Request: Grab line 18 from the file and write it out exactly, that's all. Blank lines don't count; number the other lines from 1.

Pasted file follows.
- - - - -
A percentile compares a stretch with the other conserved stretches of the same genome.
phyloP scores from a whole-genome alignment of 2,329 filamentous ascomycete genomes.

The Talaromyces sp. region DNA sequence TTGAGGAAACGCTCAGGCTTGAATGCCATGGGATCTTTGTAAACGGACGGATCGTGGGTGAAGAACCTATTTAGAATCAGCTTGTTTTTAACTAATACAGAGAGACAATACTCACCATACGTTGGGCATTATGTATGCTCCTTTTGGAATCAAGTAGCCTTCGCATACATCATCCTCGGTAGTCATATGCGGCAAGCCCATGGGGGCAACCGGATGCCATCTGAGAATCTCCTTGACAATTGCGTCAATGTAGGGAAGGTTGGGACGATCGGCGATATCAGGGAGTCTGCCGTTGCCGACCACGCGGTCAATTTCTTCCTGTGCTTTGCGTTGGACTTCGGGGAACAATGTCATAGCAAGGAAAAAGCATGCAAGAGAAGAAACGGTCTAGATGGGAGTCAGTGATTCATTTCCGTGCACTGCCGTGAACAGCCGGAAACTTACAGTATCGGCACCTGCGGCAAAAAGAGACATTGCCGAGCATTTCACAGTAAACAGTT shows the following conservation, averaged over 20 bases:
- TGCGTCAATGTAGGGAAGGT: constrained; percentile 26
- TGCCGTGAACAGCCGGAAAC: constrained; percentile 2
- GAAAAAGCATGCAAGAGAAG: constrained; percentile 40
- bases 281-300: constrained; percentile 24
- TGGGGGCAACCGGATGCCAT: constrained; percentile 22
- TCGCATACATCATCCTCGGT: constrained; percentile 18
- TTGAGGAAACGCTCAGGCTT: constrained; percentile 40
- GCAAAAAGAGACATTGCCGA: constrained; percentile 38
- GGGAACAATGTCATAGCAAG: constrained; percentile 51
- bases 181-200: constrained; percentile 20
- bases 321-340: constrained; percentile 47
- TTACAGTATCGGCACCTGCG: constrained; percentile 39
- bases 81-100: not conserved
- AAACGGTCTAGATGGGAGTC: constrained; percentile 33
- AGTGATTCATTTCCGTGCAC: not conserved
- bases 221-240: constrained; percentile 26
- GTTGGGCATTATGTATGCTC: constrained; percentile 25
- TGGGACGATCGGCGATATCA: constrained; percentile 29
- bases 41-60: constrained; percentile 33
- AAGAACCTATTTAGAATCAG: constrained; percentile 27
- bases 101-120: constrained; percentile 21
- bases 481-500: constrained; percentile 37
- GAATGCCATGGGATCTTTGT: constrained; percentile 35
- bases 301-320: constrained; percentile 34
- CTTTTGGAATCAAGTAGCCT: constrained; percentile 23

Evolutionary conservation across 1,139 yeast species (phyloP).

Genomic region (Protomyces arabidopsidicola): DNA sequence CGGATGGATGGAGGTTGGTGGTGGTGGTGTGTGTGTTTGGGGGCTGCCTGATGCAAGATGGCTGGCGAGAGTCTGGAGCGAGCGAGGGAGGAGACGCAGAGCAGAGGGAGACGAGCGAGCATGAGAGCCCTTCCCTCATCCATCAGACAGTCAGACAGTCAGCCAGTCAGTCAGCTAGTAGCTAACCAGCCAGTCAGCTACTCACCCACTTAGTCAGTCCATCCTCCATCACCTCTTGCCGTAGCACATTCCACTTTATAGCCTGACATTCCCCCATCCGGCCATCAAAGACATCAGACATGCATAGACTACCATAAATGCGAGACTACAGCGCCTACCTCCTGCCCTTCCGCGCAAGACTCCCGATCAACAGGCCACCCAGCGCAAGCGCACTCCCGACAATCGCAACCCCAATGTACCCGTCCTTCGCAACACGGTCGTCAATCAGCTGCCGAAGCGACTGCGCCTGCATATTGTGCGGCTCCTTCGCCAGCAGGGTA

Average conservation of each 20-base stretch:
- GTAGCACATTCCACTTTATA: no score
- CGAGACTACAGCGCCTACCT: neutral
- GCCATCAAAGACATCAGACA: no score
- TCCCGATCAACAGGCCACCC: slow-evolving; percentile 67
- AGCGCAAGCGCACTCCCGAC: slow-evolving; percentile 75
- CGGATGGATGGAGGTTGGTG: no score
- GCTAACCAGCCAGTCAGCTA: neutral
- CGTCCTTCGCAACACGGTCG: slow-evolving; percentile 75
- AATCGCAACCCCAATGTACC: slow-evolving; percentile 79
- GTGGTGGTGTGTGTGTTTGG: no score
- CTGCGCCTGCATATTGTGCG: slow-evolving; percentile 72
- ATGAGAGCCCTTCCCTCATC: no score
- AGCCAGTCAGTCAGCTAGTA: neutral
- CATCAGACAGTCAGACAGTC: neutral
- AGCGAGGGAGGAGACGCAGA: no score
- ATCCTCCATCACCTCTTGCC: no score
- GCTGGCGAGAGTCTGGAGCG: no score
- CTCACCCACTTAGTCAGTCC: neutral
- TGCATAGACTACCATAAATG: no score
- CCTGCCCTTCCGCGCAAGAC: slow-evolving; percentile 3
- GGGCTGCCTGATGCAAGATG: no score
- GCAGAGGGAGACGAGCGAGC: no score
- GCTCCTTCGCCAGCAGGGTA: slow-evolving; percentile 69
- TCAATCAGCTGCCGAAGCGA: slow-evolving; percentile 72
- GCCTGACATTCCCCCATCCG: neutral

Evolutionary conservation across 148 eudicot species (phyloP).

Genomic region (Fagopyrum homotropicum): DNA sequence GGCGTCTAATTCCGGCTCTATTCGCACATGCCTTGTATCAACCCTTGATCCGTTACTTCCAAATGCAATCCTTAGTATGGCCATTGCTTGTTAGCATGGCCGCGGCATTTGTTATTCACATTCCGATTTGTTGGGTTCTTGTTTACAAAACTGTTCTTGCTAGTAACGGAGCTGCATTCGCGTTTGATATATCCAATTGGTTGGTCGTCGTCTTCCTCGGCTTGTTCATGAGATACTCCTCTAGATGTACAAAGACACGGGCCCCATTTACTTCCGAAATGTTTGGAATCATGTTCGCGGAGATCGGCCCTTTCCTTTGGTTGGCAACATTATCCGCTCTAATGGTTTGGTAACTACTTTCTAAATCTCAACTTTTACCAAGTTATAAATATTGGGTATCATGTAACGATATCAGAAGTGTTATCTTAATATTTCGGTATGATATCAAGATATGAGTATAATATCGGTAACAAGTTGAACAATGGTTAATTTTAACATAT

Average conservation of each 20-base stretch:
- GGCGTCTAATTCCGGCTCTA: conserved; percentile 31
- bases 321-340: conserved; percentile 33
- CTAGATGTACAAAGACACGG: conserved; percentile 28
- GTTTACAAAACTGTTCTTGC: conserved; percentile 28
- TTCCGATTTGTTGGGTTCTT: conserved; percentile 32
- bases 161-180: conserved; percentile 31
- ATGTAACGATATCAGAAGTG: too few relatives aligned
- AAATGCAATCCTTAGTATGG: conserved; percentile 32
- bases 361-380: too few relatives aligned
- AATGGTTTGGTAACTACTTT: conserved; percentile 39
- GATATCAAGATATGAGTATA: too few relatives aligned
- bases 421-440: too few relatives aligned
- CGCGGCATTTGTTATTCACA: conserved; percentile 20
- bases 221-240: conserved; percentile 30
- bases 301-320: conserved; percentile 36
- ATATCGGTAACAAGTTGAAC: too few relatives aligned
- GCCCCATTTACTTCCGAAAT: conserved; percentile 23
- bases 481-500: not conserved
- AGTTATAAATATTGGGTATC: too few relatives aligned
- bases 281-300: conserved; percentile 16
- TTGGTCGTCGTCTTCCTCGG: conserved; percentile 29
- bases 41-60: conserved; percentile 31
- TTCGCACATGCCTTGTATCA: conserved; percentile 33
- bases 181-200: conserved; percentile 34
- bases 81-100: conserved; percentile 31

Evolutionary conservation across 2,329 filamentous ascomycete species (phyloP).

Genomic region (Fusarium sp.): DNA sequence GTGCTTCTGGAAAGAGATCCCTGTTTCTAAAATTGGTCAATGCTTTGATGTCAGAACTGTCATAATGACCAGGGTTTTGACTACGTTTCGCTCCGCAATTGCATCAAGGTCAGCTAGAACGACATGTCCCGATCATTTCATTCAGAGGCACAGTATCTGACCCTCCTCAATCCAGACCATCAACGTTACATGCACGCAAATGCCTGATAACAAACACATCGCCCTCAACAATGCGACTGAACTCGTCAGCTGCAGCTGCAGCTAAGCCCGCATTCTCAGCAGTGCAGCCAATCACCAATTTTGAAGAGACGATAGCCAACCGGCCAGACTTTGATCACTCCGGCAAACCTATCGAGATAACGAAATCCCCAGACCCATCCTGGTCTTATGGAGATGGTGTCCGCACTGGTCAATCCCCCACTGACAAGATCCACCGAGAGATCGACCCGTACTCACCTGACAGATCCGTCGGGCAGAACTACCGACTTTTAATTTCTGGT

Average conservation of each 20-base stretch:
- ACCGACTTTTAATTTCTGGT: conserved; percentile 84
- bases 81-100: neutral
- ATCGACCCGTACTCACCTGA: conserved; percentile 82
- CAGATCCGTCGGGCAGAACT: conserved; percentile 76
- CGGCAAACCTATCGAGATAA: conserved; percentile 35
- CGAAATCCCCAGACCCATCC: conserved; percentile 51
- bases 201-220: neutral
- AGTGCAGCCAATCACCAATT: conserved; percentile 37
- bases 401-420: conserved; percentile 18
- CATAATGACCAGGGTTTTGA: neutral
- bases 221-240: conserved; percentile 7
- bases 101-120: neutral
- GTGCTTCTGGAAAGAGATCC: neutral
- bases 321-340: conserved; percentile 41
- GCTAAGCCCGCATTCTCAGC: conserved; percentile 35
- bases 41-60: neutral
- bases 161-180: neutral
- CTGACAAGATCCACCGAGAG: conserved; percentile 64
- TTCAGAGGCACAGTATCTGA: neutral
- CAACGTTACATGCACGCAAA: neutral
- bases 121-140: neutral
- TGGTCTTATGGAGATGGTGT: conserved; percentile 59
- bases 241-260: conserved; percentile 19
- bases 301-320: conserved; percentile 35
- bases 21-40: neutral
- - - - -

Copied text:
- AGTGATTCATTTCCGTGCAC: not conserved